Ireland (left) and Wright-Phillips (right) both trained in City's academy
Manchester City say their recent spending spree is over and they now intend to invest heavily in the development of young players.
Since being taken over by the wealthy Abu Dhabi United group, City have spent close to £200m on players.
"We will not be signing players to the extent we have done in the past year," City executive chairman Garry Cook told Abu Dhabi newspaper The National.
"Our academy will be the focus for the next 12 months."
Since the takeover of the club in September 2008 by the group headed by Sheikh Mansour, City have paid large transfer fees for the likes of Robinho, Gareth Barry, Carlos Tevez, Emmanuel Adebayor and Joleon Lescott.
However, having assembled a squad he believes can now "challenge the best in the Premier League", Cook has promised to channel resources into other areas of the club's infrastructure.
When you are blessed with the ownership that we have, true pragmatists, patient and sensible business people, then we should encourage people like that into our world because it can only better the league
Manchester City executive chairman Garry Cook
"Now we can go back and do what we have been doing so well, and over-invest with coaches, staffing, sports science, the whole thing," he said. "The youth development is huge for us. We have already done a few things in this area that will bear fruit."
Former Manchester United assistant coach Brian Kidd has been recruited as technical development manager and will oversee the club's youth system whilst Andy Welsh, formerly an integral part of Leeds United's youth development, will run City's own domestic academy.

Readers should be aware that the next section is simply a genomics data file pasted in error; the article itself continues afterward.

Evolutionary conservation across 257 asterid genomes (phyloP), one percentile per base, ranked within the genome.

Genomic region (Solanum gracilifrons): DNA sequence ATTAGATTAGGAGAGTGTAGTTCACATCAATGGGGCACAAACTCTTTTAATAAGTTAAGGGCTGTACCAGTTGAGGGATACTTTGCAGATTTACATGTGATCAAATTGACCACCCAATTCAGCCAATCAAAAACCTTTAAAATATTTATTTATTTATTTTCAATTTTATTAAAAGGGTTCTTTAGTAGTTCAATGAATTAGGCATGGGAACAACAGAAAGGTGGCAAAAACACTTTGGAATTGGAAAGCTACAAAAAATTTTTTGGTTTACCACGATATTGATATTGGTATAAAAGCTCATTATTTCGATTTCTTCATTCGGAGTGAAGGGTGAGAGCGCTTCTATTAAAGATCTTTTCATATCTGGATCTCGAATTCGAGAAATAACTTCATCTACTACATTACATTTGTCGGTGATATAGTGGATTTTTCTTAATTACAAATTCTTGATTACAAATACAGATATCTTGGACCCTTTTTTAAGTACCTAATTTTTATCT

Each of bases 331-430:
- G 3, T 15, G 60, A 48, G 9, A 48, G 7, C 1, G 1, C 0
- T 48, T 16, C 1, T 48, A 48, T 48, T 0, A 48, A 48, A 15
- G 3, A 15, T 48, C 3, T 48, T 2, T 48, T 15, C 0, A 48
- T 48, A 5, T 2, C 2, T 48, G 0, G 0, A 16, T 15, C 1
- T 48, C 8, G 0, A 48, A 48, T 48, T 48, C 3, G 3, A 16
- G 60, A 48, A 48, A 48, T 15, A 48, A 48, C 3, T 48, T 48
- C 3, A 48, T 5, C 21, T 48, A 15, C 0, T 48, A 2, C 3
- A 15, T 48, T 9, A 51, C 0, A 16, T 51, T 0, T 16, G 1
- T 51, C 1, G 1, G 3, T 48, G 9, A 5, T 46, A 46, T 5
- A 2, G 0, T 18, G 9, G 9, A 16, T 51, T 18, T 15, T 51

City will also have an international branch of their youth development, based in Abu Dhabi and led by their former academy director Jim Cassell.
Last week, the Premier League announced new rules to govern the use of home-grown players and club's finances.
From next season, top flight clubs will be required to list eight home-grown players in a squad of 25, placing greater emphasis on the need to produce top-quality young talent.
In recent years, City's academy has produced a number of players who have gone on to represent the first team including Shaun Wright-Phillips, Micah Richards and Michael Johnson.
Clubs are now also at risk of punishment should they fail to prove they are financially stable.
City would have no problem satisfying such criteria but the announcement of these regulations has once again brought the large sums of money being spent by clubs in pursuit of silverware into the spotlight.
Cook has been quick to defend City's approach in the wake of criticism levelled at the club and its wealthy owners.
"I find that criticism and opinion should be based on fact," stated Cook. "If you know all the facts then only then can you have a highly-educated opinion.
"When you are blessed with the ownership that we have, true pragmatists, patient and sensible business people, then we should encourage people like that into our world because it can only better the league."
In particular, Liverpool co-owner Tom Hicks has criticised the City model as unsustainable but Cook is adamant that the approach being adopted at Eastlands is the right one.
"Nobody knows what our business model is and everyone is assuming that it is the one they think it is," added Cook. "We know what we are doing over the next five years. Tom Hicks doesn't.
"He has his own football club that he's got his ambitions for, we respect that. I don't know whether the criticism is jealousy or fear, but maybe it's the unknown. No one is sure how it will all pan out."
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